Cold Grey Pre-Dawn Open Thread: He’s Decompensating, and None of His GOP Fellows Cares

If you weren’t paying attention during Reagan’s second term, take my word: The old man was visibly falling to pieces, week by week. But unlike the current Oval Office Occupant, Ronnie at least had a wife who cared enough to fight for him, and a moderately competent bunch of advisors alert to the possibility that they themselves might be held accountable some day.

Today’s Repubs haven’t got even that rudimentary sense of self preservation — they’re just grabbing everything they can steal before the whole rotten Potemkin village falls apart.

Read more

Predictable Sad Coda: The Twin Peaks Shoot-Out in Waco

What else could the DA do? It was a bureaucratic nightmare!

…[McLennan County District Attorney Barry] Johnson inherited the Twin Peaks cases when he took office in January, and said he has spent 75 percent of his time since then with a team of prosecutors and investigators trying to determine how to resolve the remaining cases.

Johnson’s decision Tuesday means that no one will be held accountable for the multiple deaths or injuries or for the chaotic battle between heavily armed, rival motorcycle clubs waged in a crowded shopping center parking lot while families were on their way to lunch after Sunday church.

In announcing his decision, Johnson said it is time to “end this nightmare that we have been dealing with in this county since May 17, 2015.” …

About 200 bikers were arrested after the shootout on identical charges of engaging in organized criminal activity and held on $1 million bonds each. Former McLennan County District Attorney Abel Reyna sought indictments against 155 bikers on those identical charges and chose to try Jacob Carrizal, the Bandidos Dallas county chapter president, first.

Carrizal’s case ended in mistrial in November 2017, with most of the jurors in his case favoring acquittal, and no other defendant has been tried since.

The way Reyna handled the Twin Peaks cases was the centerpiece of Johnson’s campaign, and he defeated Reyna in the March 2018 Republican primary by 20 percentage points. After the primary, Reyna dismissed all but 24 of the remaining Twin Peaks cases. The special prosecutors appointed to handle four of the cases after Reyna recused his office also were critical of the manner in which the cases were handled and dismissed them, also…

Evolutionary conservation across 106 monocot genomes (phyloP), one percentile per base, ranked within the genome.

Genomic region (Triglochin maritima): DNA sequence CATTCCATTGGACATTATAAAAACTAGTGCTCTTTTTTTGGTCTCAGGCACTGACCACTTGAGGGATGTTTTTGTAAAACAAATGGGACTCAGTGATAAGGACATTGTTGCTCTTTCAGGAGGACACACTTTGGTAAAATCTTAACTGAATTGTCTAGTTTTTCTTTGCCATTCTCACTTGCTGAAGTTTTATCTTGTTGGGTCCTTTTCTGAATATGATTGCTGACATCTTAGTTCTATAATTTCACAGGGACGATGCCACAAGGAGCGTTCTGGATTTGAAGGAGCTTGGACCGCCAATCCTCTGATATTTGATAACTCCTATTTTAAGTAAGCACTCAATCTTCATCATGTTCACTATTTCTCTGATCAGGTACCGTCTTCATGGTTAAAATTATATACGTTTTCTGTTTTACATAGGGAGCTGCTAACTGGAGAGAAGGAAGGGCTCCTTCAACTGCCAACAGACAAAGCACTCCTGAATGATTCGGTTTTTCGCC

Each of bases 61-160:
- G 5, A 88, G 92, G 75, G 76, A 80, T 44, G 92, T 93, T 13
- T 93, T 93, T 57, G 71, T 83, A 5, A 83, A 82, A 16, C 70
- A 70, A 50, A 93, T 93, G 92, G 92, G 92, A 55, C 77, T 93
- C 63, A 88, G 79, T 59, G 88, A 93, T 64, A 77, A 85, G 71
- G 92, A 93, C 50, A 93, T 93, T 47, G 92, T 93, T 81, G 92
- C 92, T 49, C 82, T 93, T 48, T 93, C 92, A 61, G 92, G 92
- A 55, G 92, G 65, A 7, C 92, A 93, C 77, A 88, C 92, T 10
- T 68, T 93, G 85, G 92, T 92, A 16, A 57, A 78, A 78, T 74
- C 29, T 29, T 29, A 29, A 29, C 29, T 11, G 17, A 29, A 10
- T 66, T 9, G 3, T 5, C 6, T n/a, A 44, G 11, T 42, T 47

Carrizal is among those whose cases are to be dismissed. Johnson noted that his trial cost $1 million in preparation and trial costs, plus an additional $500,000 in security and overtime pay after county officials ratcheted up security for his trial.

“To open that Pandora’s Box back up and start down that road again when we don’t feel that, after looking at the facts and the evidence, that we would be able to meet our burden of beyond a reasonable doubt would be irresponsible, in my opinion. Therefore, I am making the decision now to end this nightmare that we have been dealing with in this county since May 17, 2015,” Johnson said…

Further reinforcing the outlander perception that nothing good comes out of Waco. I remember posting about this back in 2015, but my weak search skills fail me…

Republican Venality: National (In)Security & The Cost of Corruption

Betty Cracker already posted about the risks of this potential security breach, but seriously — this is the kind of petty, venal abuse we used to mock when it happened in poverty-stricken, desperate authoritarian states:

… Ms. Newbold’s decision to accuse her own office of rampant mismanagement of the security clearances of at least 25 employees came after months of what she characterized as personal discrimination and professional retaliation from Carl Kline, the office’s former director, after she spent roughly a year trying to raise issues internally.

In a White House where aggressive leak investigations are conducted in service of President Trump, who has aides sign nondisclosure agreements, Ms. Newbold’s account represents the rarest of developments: a damning on-the-record account from a current employee inside his ranks…

Described as both “no nonsense” and “intense” by people who have interacted with her during the clearance process, Ms. Newbold has served under four presidential administrations, beginning with the Clinton White House in 2000. Eventually she worked her way up to adjudications manager, a job that required her to help make determinations about the security clearances of administration employees. Her office is filled with holdovers from other administrations, and it is meant to be nonpartisan.

Yet in the Trump administration the office was filled with people who had little experience in vetting employees in the interest of national security, Ms. Newbold said in a nine-hour deposition with the House Committee on Oversight and Reform last week.

Ms. Newbold told the committee that at least two senior administration officials had been granted security clearances — which gave them access to classified information — despite possible disqualifying issues. She also told the committee that she had compiled a list of at least 25 individuals, including contractors and senior advisers, who had a “wide range” of disqualifying information, including drug use, financial problems and criminal conduct…

Surely the ‘Party of National Security’ will speak up about this travesty!…

Professor of international relations Stephen M. Walt, at Foreign Policy, “America’s Corruption Is a National Security Threat”:

… [C]orruption is inherently inefficient. Instead of resources going where they are most needed, they get diverted into bribes, payoffs, kickbacks, and other shady arrangements. And when the wealthy and powerful use connections to get jobs or contracts (or to get their kids into college), that means that more deserving and talented people get excluded and less qualified people end up in positions of authority. The more common such practices become, the more honest and law-abiding people will be tempted to follow suit just to keep up. And once corruption becomes endemic in a society, rooting it out becomes difficult if not impossible.